Business Law Info | 2018/06/28 00:04
South Korea's Constitutional Court ruled Thursday that the country must allow alternative social service for people who conscientiously object to military service, which is currently mandatory for able-bodied males.

The ruling requires the government to introduce alternative service by the end of 2019. It was hailed by activists as a breakthrough that advances individual rights and freedom of thought.

It is also likely to trigger a heated debate in a country which maintains a huge military to counter North Korea threats, and where many have accused conscientious objectors of attempting to evade the draft.

Hundreds of conscientious objectors are imprisoned in South Korea each year, serving terms of 18 months or longer. Most are Jehovah's Witnesses who refuse to serve in the military on religious grounds.

"Too many people have been forced to choose between prison and the military, and when they choose prison, a term of 1 1/2 years has been almost automatic," said Lim Jae-sung, a human rights lawyer who has represented contentious objectors. "This is great news for those who are currently on trial or will conscientiously object to military service in the future as we probably won't be marching them straight to jail."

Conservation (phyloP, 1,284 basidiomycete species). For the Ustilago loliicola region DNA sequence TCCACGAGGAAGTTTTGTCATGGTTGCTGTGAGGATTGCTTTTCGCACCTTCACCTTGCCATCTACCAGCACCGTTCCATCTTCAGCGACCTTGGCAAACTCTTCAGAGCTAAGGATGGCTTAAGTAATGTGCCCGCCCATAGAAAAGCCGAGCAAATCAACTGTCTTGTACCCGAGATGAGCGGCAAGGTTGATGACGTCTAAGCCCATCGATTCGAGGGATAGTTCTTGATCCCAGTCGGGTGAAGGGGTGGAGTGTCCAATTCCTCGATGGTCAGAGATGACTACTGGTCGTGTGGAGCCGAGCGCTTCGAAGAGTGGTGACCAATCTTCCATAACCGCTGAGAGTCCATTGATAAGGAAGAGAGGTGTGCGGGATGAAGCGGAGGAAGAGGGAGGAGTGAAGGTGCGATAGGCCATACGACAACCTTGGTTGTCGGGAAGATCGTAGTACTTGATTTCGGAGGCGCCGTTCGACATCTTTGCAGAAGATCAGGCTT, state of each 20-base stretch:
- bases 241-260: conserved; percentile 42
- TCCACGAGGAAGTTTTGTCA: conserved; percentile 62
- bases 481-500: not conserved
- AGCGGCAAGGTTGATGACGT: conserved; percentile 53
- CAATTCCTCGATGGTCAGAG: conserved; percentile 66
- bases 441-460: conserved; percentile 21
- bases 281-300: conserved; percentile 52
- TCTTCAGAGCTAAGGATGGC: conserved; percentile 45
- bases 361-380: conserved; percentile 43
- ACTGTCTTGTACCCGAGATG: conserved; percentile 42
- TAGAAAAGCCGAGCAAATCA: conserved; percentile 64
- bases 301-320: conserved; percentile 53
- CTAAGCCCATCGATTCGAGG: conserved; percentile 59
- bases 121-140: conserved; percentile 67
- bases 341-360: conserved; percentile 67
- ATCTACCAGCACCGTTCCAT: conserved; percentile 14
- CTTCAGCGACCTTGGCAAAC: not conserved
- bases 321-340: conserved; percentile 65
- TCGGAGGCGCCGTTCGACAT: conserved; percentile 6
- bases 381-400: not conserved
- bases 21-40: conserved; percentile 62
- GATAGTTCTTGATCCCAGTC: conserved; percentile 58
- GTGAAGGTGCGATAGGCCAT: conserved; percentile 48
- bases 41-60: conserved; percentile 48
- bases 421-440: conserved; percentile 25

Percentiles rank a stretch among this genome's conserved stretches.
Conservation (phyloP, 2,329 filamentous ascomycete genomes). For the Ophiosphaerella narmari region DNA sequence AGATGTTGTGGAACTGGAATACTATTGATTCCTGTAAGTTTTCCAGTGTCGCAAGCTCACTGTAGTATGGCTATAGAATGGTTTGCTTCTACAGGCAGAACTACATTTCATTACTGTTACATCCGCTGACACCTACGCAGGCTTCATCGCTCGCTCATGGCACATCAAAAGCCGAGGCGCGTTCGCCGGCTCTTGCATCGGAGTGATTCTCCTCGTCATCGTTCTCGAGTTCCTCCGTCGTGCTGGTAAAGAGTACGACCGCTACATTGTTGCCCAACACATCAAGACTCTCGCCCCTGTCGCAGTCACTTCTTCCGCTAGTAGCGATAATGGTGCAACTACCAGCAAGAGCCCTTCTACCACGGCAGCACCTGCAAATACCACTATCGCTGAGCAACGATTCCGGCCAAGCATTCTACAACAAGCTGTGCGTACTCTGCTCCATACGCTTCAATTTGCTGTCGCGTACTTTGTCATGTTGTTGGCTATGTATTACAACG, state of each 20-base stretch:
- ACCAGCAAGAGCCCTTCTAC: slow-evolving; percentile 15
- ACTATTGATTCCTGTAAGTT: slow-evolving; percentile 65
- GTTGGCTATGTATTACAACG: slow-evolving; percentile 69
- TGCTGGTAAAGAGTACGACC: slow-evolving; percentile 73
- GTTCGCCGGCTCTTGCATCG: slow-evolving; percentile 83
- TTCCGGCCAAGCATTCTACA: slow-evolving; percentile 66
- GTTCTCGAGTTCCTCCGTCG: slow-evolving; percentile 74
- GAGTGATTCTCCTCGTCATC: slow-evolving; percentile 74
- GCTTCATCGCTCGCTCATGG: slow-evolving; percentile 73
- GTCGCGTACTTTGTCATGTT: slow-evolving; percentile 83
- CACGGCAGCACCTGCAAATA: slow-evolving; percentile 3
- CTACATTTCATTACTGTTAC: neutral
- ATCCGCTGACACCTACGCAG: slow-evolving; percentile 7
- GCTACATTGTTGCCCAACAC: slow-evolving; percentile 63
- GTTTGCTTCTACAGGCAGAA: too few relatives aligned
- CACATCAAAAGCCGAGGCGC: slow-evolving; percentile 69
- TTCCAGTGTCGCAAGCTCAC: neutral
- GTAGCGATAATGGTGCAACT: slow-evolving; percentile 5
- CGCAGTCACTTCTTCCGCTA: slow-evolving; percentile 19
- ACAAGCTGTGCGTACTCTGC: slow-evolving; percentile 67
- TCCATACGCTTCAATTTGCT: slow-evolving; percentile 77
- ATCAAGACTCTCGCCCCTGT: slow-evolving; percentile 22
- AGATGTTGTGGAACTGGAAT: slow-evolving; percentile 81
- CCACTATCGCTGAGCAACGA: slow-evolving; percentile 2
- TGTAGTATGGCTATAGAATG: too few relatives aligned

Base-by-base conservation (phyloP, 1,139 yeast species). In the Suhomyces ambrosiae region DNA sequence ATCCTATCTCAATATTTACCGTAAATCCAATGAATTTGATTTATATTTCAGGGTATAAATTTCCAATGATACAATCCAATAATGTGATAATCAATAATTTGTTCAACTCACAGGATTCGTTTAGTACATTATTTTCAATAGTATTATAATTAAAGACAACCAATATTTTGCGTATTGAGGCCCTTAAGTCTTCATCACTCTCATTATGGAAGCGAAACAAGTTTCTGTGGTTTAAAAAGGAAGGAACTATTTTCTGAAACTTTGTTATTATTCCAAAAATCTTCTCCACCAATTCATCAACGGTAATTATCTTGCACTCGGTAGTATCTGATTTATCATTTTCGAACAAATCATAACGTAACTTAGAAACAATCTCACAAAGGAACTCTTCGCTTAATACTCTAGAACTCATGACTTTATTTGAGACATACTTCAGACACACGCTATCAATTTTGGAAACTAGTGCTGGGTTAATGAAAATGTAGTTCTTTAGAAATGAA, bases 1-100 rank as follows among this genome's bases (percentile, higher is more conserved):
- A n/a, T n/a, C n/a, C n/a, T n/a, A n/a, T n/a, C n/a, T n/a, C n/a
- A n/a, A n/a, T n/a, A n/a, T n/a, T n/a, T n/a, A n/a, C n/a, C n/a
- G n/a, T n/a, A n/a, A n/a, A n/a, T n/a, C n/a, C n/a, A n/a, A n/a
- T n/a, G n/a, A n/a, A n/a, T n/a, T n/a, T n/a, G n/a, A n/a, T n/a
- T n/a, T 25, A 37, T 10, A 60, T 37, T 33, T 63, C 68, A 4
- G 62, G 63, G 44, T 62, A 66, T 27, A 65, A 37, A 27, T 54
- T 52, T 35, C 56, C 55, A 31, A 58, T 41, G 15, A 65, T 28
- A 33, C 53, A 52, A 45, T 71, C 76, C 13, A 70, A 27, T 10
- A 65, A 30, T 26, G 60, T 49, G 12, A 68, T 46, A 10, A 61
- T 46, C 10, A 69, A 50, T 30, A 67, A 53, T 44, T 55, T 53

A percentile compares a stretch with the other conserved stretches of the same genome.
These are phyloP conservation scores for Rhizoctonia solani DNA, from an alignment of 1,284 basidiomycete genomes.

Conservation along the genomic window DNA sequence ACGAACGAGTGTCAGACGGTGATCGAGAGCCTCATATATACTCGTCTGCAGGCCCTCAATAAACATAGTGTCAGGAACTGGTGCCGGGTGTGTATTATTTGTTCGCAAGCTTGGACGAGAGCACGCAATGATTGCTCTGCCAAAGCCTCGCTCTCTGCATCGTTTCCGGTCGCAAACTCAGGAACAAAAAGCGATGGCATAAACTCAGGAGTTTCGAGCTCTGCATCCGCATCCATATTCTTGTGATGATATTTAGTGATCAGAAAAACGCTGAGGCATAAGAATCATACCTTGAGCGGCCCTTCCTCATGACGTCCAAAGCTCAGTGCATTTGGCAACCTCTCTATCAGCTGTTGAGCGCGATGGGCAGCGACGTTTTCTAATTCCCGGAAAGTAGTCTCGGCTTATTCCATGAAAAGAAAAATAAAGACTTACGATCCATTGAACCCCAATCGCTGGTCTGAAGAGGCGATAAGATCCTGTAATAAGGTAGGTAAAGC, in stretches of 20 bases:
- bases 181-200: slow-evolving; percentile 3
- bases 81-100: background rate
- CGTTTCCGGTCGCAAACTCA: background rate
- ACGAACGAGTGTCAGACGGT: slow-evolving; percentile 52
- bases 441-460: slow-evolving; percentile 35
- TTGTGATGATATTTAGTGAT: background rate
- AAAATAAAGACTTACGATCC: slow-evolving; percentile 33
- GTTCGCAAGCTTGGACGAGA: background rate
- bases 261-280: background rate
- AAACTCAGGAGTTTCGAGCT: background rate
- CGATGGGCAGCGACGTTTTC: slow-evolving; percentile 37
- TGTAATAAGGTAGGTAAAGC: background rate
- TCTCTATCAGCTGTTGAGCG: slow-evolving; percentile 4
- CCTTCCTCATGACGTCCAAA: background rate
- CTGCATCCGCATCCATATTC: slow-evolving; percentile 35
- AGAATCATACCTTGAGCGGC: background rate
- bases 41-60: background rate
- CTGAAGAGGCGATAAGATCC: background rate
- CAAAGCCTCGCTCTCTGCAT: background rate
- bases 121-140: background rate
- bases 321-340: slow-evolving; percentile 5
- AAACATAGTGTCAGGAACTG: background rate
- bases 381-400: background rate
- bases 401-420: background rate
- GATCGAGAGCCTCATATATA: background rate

The court said the current law, which does not permit alternative service, is unconstitutional because it infringes excessively on individual rights.

The court acknowledged that conscientious objectors experience "enormous disadvantages" in addition to their prison terms, including restrictions in public sector employment, maintaining business licenses and social stigma.




Gamers in court for first time after Kansas 'swatting' death
Business Law Info | 2018/06/14 02:17
Two online gamers whose alleged dispute over a $1.50 Call of Duty WWII video game bet ultimately led police to fatally shoot a Kansas man not involved in the argument will make their first appearances in court Wednesday in a case of "swatting" that has drawn national attention.